Huawei bans raise questions about competitiveness

Image credit: hvostik | Shutterstock.com

In 2018, Huawei became the world’s largest equipment manufacturer and second largest smartphone manufacturer. Its success, and ten years of innovation and growth, have recently been marred by the considerable pressure being placed on US allies to ban Huawei equipment in core telecoms networks. 

Once a staunch supporter of Huawei, the UK government is now conducting a review, expected to be completed in March 2019, to assess whether Huawei infrastructure should be removed from the UK’s networks, amid security fears. It is uncertain, however, if the review itself will ever be published when completed.

A number of countries – including Australia, Canada, Czech Republic, France, Germany, Japan, New Zealand and the US – are reviewing their use of Chinese equipment, or have already taken steps to limit purchases of network equipment from Huawei and ZTE – despite repeated denials from Huawei that it allows spying by the Chinese government. Major operators, such as Orange and DT, have unilaterally conducted reviews of Huawei equipment, although DT has stated that if it is forced to rip out Huawei equipment this could delay rollout of new services by as much as 24-36 months.

Despite Huawei’s strong denials it is doing anything wrong, its two flagship British customers – BT and Vodafone – have already begun the process of planning what to do if the UK government mandates a restriction on Huawei equipment.

BT has a long-term relationship with Huawei, and has said that it is confident in the controls it has to maintain security. Nevertheless it has plans in case restrictions are mandated. Departing CEO, Gavin Patterson said in a recent conference call with investors: “…we have plans to manage both the financial and logistical implications of a range of scenarios coming out [of this review].”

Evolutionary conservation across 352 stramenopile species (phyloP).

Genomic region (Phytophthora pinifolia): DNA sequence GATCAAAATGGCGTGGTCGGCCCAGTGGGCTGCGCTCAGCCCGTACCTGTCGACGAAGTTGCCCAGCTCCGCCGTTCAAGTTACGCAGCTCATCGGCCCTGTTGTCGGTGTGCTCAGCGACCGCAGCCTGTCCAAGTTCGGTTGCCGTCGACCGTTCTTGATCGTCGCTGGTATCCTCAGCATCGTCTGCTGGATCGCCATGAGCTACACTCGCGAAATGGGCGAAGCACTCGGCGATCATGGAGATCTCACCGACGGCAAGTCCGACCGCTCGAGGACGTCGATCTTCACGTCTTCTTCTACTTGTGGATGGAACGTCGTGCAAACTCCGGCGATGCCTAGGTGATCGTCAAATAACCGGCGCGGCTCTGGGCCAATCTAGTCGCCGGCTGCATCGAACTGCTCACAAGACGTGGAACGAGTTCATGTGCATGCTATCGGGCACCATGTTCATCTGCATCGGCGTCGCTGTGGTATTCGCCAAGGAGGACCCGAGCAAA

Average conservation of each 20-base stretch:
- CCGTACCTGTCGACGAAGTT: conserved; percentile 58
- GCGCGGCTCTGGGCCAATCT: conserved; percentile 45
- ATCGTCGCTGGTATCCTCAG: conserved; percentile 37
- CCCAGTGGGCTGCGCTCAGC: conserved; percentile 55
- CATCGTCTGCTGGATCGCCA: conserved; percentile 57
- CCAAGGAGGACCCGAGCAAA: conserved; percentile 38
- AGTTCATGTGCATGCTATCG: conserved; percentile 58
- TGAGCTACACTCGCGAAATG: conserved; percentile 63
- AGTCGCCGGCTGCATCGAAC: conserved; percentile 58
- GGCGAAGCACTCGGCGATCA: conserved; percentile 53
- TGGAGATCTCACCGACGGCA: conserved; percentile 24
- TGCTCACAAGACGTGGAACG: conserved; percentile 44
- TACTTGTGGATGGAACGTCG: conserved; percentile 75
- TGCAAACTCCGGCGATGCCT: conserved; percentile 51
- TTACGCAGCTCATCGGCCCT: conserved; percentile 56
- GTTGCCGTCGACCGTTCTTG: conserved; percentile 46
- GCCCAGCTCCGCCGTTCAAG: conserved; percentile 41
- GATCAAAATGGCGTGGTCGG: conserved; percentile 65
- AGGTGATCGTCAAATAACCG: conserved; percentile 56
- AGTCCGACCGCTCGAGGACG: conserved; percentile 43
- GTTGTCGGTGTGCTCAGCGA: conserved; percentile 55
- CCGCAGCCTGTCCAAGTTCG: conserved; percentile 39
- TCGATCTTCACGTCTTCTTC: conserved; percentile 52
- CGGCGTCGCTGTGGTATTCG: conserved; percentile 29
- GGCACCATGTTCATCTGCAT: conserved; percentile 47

BT has already removed Huawei equipment from the new Emergency Service Network (ESN), a £2.3 billion project set to deliver communications systems to the UK police and emergency services. The project is intended to update Airwave, a Motorola system, by giving emergency services secure access to EE’s 4G network. The project is already overrunning, such that the government has now extended use of Airwave until 2022.

Vodafone has ‘paused’ the use of Huawei equipment in its core networks in Europe. The company has said that if it needed to replace Huawei equipment in its core this would not be costly or disruptive, but that if it had to replace the company’s equipment in the RAN then the impact would be huge.

Meanwhile, some operators – such as Swisscom – have been sanguine about the review of Chinese network equipment and software. “We are not completely blind when we operate the networks. We constantly monitor them and see what happens on the networks”, said Swisscom’s CEO Urs Schaeppi. “Today we have no indication that espionage is being operated on the networks.”

The EU itself has now weighed into the situation, with Reuters reporting that Germany is considering mandating a de facto ban on Huawei 5G equipment. Meanwhile, Reuters reports that the GSMA Director General, Mats Granryd, has proposed putting the Huawei debate on the agenda for its next board meeting.

Irrespective of the outcome, the debacle highlights two important points:

  • increasing connectedness means data security is now more important than ever;
  • networks are not simply commercial assets, but strategic national infrastructure that must be protected at all costs.

This latter point speaks loudly once again for the separation of the network and services layer, so that investment in the network layer is performed at a national level in order to keep our economy competitive. Whether we can rely on commercial businesses to invest as rapidly and fully as the UK economy needs in order to remain competitive against other connected nations is now a topic that is rising up the agenda.

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